I actually have a degree in car design even though I do not currently design cars for a living. When I was in school, I became increasingly aware of how much of an emotional effect design choices made on people. My theory is that the cars that are successful strike an emotional resonance with the prevailing moods of that era they are made in. There may be perfectly brilliant designs that are too far out of step with the times to catch on. As the pace of modern life increased and traffic got more congested, people’s driving became more aggressive. Isn’t it logical to then want a car with a face that says “get the hell out of my way” as it looms in someone’s rear view mirror?

    One of the tools that car companies frequently employ (much to the chagrin of car designers)to test how successful a proposed new design will be is focus groups. They show a “random” sampling of people several un-badged car designs and ask them to rate what they like and what they hate. I think that this is a huge factor in the “all cars look the same” comment that I continually hear from non-designers.

    The angle of the top edges of the headlights play a big role in how aggressive a car looks. There are several cars out there that originally came out with less aggressive /\ headlight shapes that were later redesigned into more aggressive\/shapes. I wonder if focus groups had a say in the matter?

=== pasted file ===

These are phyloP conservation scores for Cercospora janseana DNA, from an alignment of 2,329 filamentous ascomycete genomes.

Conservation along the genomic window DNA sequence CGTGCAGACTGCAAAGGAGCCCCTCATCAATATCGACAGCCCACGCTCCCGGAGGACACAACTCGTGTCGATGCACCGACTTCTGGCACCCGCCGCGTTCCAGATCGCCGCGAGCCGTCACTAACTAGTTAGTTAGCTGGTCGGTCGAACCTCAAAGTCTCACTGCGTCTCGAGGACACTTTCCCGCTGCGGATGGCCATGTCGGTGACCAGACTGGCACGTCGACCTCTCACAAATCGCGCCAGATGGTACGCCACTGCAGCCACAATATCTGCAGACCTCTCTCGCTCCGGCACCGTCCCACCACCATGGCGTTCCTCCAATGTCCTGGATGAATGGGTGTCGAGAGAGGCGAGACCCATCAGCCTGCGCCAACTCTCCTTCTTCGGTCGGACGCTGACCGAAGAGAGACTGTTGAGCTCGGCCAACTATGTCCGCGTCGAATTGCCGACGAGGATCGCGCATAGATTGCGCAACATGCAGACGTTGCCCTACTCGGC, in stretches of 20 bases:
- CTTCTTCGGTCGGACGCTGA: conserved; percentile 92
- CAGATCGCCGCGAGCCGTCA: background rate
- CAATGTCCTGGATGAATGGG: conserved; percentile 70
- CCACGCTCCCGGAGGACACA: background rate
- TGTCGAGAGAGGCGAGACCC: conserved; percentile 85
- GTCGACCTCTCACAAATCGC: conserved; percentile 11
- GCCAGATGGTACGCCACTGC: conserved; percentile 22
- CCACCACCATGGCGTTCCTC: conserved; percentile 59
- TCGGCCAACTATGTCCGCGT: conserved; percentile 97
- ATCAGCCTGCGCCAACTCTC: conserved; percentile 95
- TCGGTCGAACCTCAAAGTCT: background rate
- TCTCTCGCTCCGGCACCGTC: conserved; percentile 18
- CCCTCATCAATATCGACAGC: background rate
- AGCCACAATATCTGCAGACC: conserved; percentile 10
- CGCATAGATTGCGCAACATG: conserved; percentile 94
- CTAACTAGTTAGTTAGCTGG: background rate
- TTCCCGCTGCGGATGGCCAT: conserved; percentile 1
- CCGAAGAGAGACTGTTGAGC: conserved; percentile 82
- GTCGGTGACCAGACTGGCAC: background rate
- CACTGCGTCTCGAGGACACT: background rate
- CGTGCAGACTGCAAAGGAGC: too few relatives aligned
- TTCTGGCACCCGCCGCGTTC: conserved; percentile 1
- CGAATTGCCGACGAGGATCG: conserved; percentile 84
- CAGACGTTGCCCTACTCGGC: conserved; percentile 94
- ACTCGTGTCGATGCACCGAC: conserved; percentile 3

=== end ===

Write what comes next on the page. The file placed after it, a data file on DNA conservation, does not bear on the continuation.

The Audi TT

    The new TT

    The BMW Z4

    The new Z4

  25. hahaha, a determined frog.

    Here’s one of my most favorite cars, if not number one: the 1938 Phantom Corsair

    What’s interesting about it is the whole car becomes the head/face… not just the grill. The eyes are the windshields, the hood is the snout, the headlamps the nostrils, the bumper is the mouth.

    And when the headlights become eyes, the front has its own face… like a very satisfied alien salamander.

  26. Have you noticed that most white SUV’s look like Star Wars stormtroopers? My car dealer thought I was nuts when I bought my hybrid Escape because I wanted any color but white.

    I, on the other hand, like the thought of being inside a stormtrooper.